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Social Media

A Primer

Introduction

Social Media is a broad term that refers to multiple digital communication platforms used for networking and social interaction. The importance of these online channels for marketing cannot be overstated, as they represent a sea change in how people consume media and interact with brands. As traffic safety advocates, it’s essential to integrate social media into our marketing strategy, target audiences live, work and play online.

Social media is:
  • A conversation not a presentation
  • Digital dialogue not a mass-marketing monologue
  • Consumer-generated content
  • Word-of-mouth on steroids
Here’s a look at the primary social media platforms:

Facebook

Facebook is a social networking website launched in 2004 by students at Harvard and opened to the general public in 2006 that allows users to post status updates, photos and videos on their “walls” as well as links to external content. Users create personal profiles and build networks of “friends” who have access to their information. Facebook friends can send private messages, join common interest groups and “Like” fan pages set up by brands. As of May 2011, Facebook had over 600 million worldwide users. Half of America’s 18-34-year-olds on Facebook checked their accounts every morning when they awoke, a third of them did so via mobile devices before getting out of bed.

Twitter

Twitter is a microblogging platform of 140-character messages that are similar to Facebook updates but shorter. Established in 2006, Twitter is an open platform for sharing information, rather than the invitation-only format of Facebook, although users can “lock” their Twitter accounts and screen their followers if they choose. As of May 2011, Twitter boasted over 150 million worldwide users. Twitter’s demo skews older than Facebook as users carry on multiple simultaneous conversations that extend beyond friends and family. In general, Twitter usage skews older than Facebook and users are keenly interested in world events, news and politics. Stories routinely break on Twitter now rather than via mainstream news, as there is virtual saturation among journalists and news media.

LinkedIn

LinkedIn is a business-networking site launched in 2003. Usage skews older than Facebook and Twitter; it also skews male. LinkedIn “profiles” are like a living, breathing digital resumes. Users update their information, references and recommendations and “connect” to others forming an extended business network that includes executives of all Fortune 500 companies. LinkedIn also features discussion groups formed around similar interests. As of May 2011, the platform had surpassed the 100 million worldwide user milestone.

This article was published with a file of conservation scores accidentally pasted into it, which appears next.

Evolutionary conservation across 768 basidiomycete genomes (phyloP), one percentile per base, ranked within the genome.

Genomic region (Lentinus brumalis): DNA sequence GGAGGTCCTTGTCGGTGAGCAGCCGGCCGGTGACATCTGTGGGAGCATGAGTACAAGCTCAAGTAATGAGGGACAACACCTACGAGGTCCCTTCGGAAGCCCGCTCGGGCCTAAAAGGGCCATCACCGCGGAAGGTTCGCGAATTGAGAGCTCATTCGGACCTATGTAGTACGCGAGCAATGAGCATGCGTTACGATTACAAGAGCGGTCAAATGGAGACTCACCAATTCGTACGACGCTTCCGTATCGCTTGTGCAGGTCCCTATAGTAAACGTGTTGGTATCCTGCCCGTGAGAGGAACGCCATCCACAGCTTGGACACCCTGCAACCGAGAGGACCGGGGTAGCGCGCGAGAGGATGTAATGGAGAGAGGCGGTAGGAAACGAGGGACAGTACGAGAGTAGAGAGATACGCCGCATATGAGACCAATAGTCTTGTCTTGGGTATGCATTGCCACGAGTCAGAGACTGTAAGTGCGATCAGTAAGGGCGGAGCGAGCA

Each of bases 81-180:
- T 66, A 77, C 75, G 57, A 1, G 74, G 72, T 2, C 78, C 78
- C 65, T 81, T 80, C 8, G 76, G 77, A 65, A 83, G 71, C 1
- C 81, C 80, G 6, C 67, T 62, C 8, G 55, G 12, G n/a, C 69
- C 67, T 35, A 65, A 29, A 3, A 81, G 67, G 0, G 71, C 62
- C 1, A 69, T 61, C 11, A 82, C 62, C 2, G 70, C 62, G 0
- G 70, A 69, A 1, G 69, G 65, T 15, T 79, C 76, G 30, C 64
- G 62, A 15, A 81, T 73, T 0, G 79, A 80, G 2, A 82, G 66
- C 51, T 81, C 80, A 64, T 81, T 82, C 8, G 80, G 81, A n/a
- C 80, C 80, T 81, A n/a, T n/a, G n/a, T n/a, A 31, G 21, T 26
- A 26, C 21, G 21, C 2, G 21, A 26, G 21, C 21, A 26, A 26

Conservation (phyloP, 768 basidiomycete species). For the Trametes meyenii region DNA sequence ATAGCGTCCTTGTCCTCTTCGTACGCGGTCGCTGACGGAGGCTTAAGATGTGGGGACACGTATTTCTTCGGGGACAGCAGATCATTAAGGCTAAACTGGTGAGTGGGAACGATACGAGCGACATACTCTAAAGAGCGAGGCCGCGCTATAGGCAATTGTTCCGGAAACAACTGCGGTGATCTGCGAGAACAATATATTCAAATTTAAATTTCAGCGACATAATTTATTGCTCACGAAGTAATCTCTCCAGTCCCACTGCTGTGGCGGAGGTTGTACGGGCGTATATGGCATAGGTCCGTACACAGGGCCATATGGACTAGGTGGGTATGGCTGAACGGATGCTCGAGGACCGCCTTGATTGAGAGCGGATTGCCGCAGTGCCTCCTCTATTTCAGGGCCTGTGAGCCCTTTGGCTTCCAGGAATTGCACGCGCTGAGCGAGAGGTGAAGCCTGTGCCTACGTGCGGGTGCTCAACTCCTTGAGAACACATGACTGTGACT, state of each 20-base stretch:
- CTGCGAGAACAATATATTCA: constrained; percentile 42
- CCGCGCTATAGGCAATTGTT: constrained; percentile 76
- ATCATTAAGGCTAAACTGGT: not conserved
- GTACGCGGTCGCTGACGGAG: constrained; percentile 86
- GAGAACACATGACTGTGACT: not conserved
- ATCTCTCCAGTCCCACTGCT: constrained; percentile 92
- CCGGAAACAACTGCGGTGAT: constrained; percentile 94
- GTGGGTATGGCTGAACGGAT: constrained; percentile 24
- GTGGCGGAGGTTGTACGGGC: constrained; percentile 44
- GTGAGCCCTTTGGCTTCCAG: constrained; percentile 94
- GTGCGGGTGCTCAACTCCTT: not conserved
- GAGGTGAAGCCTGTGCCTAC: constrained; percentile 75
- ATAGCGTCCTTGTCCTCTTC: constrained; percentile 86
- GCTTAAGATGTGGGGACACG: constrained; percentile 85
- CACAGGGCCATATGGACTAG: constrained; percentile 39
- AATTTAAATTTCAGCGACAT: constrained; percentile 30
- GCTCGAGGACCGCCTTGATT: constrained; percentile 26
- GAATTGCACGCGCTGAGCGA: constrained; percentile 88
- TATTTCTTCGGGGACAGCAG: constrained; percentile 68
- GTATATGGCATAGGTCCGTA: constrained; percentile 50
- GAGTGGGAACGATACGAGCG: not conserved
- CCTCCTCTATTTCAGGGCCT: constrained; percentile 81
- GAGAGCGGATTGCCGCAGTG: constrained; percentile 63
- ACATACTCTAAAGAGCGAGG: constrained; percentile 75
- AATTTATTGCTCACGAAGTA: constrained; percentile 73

YouTube

Serving up 2 billion video views daily as of May 2011, YouTube is the world’s most popular online video community. Established in 2005 as a destination to watch and share original videos on the Internet, the platform has a broad demographic: 18-54- year-olds watch the equivalent of 150,000 full-length feature films each week. However, more than half of YouTube’s users are under age 20. As with Twitter, Facebook and LinkedIn, the consumer is in control on YouTube, not the brand.

Of the world’s largest companies, two-thirds used Twitter, 54% had a Facebook page and 50% had a YouTube channel as of May 2011, according to Mashable, and those numbers are growing every day.

Blogging

A blog is a web log or online public diary written for others to read. You’re all familiar with “Fast Lane” – the official blog of the U.S. Secretary of Transportation. Blogs enable you to get your message out to a wider audience, position yourself as an expert in your field and leverage search engine optimization for your brand. Blogs are dynamic platforms, easy to syndicate and disseminate via other social networking channels.

Monetization of social media platforms

Twitter, Facebook, LinkedIn and YouTube are all experimenting with different levels of embedded advertising in addition to fan pages and corporate accounts. Blogs vary in their use of paid placement, endorsements and digital banners to promote brands. Because these platforms are built around consumer-generated content and peer-to-peer interaction, traditional advertising and marketing speak is ineffective.

Power to the people

Social media is about sociology not technology. Human relationships are still more powerful than the technology utilized to facilitate these online communities. Social media is not a stand-alone marketing strategy; it’s an integral part of a holistic, multi-channel marketing plan. When you engage consumers via social media, you have to talk like a friend, not a brand. No marketing speak or shameless self-promotion. At the end of the day, social media is about making a connection – one person at a time.

Because social media is a “web of interconnected minds” it’s the perfect place for social norming messages to affect change. The implications of positive peer pressure via social networking indicate a high degree of message credibility, since users decide with whom to interact. Social media can be a positive force through which traffic safety organizations like NHTSA can mobilize the power of group dynamics to help individuals improve their lives.

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